As the mysterious coronavirus (now dubbed “COVID-19”) continues to spread and confound healthcare systems around the globe, there are signs that some of the world's largest economies are at risk of an economic slowdown as a result of compounding factors.
The most recent Bureau of Economic Analysis (BEA) GDP report had something for both the “glass half full” and “glass half empty” crowds, but “the bottom line is that the economy appears to have successfully sidestepped a more pronounced slowdown that sent ripples of fear through the market last year,” according to Jim Baird of Plante Moran Financial Advisors.
“Certainly, the economy isn’t firing on all cylinders, but it also doesn’t appear to be at risk of stalling out either,” Baird said.
In light of forecasts by the International Monetary Fund of modest upticks to global growth during 2020 and 2021, Baird is largely correct—particularly as a result of President Donald Trump signing both the Phase 1 trade deal with China and the United States-Mexico-Canada trade deal (USMCA).
Once Canada ratifies USMCA, and if fully implemented, the two trade deals could add as much as 1.7 percentage points (PP) to US economic growth.
However, the coronavirus outbreak and continued threat has roiled industries and the global economy due to supply chain linkages with China. The virus has infected nearly 80,000 people around the world and caused more than 2,600 deaths, mostly in China.
Over the weekend, tangible fears of a global pandemic swelled as coronavirus cases surged in several countries, including Italy, South Korea, and Iran, which is resulting in drastic containment measures.
- Per The Associated Press, road blocks were set up in at least 10 towns in northern Italy “to keep people from leaving or arriving. Even trains transiting the area weren’t allowed to stop” as the government attempted t stop the spread of the virus.
- Per Reuters, South Korean President Moon Jae-in “raised its infectious disease alert to its highest level on Sunday as confirmed coronavirus cases in the country jumped to 602 and the death toll rose to six.”
The outbreak could potentially push the world into recession.
Early estimates regarding the impact to annual-average global GDP growth ranged from -0.1PP to -1.0+PP. However, those forecasts assume the outbreak is soon brought to heel, something that appears less likely.
Even if the virus ultimately doesn’t create a full-scale pandemic, it’s easy to imagine how force majeure disruptions to supply chains (e.g., two-thirds of China’s economy was shuttered for an extra week following the Lunar New Year, and residential areas of Beijing have been locked down) might spawn a banking crisis—perhaps first in the export- and China-dependent Eurozone—that ultimately cascades around the world.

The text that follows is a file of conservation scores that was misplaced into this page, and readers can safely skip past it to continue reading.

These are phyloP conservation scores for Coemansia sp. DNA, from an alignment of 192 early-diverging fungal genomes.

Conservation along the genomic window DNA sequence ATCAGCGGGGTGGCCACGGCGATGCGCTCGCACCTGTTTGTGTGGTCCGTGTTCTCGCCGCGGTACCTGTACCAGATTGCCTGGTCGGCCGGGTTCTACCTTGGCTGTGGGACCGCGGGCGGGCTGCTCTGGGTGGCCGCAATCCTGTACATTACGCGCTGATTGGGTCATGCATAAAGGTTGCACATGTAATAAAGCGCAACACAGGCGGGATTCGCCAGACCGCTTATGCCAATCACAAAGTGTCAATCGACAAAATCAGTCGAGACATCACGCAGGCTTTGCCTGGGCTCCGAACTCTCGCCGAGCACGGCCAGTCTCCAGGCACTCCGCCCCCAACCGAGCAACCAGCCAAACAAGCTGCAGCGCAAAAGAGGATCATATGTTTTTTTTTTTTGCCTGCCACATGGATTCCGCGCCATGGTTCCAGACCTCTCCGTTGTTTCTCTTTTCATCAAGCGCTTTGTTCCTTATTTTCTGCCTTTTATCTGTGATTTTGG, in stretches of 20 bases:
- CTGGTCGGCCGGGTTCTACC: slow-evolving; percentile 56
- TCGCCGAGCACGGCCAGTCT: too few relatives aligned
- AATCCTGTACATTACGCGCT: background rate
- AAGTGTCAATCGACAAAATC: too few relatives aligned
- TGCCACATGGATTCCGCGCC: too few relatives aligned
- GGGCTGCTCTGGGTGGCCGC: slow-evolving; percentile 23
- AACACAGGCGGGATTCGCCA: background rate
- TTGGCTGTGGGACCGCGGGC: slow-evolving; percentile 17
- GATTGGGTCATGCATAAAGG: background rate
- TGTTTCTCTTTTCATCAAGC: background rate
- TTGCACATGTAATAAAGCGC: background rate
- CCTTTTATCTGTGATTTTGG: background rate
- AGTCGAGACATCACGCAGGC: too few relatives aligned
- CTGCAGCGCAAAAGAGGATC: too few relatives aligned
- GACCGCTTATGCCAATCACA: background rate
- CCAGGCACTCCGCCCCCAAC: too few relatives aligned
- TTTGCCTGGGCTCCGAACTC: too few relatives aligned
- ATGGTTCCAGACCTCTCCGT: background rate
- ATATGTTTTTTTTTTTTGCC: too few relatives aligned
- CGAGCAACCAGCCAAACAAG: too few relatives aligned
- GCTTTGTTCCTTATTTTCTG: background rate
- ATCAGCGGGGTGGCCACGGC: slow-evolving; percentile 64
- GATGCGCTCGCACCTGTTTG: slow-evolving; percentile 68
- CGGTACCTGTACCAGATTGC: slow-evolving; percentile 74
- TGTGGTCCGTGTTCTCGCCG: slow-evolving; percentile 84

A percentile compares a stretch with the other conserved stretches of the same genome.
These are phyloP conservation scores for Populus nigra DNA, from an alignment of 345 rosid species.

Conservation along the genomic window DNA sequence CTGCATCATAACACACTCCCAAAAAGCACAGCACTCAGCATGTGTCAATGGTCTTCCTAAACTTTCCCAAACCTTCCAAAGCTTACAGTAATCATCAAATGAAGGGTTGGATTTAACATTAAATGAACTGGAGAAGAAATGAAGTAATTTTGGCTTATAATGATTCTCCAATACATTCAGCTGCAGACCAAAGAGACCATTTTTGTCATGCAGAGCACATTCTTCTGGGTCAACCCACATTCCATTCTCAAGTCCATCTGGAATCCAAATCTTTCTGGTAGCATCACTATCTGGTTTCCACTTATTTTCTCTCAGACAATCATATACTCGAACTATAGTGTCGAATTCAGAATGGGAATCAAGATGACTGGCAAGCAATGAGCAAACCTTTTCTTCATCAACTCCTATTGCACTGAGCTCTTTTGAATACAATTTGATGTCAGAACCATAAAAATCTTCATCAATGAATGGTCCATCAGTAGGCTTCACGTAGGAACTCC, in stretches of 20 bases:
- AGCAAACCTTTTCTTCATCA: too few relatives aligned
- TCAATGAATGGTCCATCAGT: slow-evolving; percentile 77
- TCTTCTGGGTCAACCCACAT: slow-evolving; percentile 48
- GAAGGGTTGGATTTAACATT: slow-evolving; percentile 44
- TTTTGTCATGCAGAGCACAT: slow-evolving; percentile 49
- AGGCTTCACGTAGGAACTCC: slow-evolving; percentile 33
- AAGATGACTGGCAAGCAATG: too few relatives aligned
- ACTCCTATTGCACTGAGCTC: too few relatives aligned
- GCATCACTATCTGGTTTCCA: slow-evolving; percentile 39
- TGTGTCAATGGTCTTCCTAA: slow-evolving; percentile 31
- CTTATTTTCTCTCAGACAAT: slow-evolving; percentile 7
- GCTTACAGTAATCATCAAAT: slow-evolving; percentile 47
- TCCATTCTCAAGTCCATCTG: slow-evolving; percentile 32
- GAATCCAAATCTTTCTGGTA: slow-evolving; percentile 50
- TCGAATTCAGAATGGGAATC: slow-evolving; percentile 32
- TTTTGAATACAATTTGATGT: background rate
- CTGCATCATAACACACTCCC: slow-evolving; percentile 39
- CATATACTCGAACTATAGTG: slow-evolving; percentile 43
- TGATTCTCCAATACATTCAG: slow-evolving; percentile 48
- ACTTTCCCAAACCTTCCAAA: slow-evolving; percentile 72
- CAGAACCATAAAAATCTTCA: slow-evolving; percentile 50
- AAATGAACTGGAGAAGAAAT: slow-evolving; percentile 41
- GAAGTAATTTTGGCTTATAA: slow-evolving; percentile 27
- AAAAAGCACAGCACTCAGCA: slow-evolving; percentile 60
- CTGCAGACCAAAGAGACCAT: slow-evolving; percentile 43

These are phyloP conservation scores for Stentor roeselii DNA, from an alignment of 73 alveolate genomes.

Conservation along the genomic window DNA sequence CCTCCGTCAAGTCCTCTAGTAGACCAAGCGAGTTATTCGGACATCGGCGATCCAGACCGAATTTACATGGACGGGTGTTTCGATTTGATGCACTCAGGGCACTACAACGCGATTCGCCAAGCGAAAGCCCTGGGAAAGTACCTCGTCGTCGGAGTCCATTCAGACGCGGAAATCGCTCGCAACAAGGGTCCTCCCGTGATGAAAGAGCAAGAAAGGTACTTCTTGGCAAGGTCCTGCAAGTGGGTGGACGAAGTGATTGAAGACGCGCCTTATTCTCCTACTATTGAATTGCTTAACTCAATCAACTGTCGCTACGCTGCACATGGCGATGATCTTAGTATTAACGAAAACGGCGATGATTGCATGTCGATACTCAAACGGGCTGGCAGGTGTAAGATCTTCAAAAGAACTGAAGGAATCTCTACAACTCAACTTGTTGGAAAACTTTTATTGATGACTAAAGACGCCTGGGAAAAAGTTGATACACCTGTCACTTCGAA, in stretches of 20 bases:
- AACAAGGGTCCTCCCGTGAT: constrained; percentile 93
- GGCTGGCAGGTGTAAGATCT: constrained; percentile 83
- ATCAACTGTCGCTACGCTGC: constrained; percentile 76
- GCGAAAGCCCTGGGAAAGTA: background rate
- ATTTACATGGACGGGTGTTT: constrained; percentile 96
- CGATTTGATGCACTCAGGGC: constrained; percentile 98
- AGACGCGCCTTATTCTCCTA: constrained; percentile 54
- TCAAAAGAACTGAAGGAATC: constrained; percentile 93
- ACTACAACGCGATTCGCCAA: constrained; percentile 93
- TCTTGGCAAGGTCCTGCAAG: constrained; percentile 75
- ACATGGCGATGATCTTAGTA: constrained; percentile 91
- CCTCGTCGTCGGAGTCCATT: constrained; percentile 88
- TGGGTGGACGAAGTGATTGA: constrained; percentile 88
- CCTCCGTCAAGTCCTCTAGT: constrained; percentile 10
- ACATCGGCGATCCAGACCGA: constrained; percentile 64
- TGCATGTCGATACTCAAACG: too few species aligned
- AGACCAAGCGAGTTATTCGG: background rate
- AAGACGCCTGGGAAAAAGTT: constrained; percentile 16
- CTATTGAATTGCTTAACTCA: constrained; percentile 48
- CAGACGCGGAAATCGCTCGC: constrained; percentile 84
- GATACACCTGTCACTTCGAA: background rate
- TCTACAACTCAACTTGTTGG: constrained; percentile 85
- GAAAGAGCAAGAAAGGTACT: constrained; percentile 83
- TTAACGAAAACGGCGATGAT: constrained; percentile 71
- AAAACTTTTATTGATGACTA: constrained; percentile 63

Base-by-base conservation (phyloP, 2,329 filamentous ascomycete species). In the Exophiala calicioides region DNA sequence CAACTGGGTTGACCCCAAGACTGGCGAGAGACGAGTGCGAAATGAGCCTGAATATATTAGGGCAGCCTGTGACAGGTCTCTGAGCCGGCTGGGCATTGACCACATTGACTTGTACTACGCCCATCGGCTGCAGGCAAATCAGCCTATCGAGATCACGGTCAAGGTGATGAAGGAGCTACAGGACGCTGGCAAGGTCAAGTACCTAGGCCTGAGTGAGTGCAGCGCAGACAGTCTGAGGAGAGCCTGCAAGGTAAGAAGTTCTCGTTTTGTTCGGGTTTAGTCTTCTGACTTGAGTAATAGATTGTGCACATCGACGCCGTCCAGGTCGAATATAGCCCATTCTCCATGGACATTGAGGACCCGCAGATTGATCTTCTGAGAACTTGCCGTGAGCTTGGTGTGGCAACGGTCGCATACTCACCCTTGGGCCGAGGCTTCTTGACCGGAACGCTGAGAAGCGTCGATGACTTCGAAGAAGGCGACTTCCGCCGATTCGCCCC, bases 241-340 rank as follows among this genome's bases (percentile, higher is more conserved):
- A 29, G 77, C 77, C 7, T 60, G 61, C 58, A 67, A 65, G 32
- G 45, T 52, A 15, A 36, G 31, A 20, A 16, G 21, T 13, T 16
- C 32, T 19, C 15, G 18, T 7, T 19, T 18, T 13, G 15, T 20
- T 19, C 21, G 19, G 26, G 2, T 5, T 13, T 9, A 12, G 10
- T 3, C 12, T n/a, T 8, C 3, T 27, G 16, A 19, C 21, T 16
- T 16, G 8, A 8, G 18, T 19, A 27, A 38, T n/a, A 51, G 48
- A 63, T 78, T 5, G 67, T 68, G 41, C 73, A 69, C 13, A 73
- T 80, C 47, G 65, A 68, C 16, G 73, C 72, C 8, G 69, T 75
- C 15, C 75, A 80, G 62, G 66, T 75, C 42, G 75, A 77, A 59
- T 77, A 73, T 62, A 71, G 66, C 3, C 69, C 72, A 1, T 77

That said, we expect near-term US growth to fluctuate (but remain in positive territory) as the globe struggles to deal with the virus and its aftermath, as well as the associated debt-induced fragility.
In January, the monthly average value of the USD depreciated versus the Canadian dollar (CAD: -0.6 percent) but appreciated against the euro (EUR: +0.1 percent). On the broad trade-weighted index basis (goods and services), the USD lost 0.5 percent against a basket of 26 currencies. The average CAD/USD rate was C$1.309; EUR/USD: €0.901.
The monthly-average comparison obscures the fact the CAD spent January trending weaker against the USD. That weakening trend is logical given the “temporary setbacks such as the CN Rail strike, pipeline ruptures and the closure of GM’s century-old automotive plant in Ontario—which caused over 2,000 job losses,” wrote FocusEconomics’ analysts.
The USD has remained buoyant against the EUR because recent Eurozone data has been too mixed to give markets confidence in a Eurozone economic rebound, and—more recently—on virus-related safe-haven buying.
Reuters notes: “At the same time, investors are favoring U.S. stocks and bonds, as many expect the U.S. economy to be less vulnerable to a hit from the coronavirus than those in Asia and the eurozone. That has boosted the dollar while sending yields on some U.S. government bonds to record lows.”
"Market participants are looking at U.S. assets as a safe haven no matter what asset class," said Mark McCormick, global head of foreign exchange strategy at TD Securities.
Once Canada ratifies USMCA, FocusEconomics sees the Canadian economy “growing at a steady pace this year, with resilient private consumption and a stabilization in the energy sector supporting economic activity. Volatility in commodity prices and elevated household debt pose downside risks to the outlook, however.”
After the coronavirus is dealt with, research firm GfK’s Rolf Bürkl believes the initial agreements in the US/China trade dispute could boost the EUR. In the near term, however, look for the CAD and EUR to essentially trend sideways against the USD.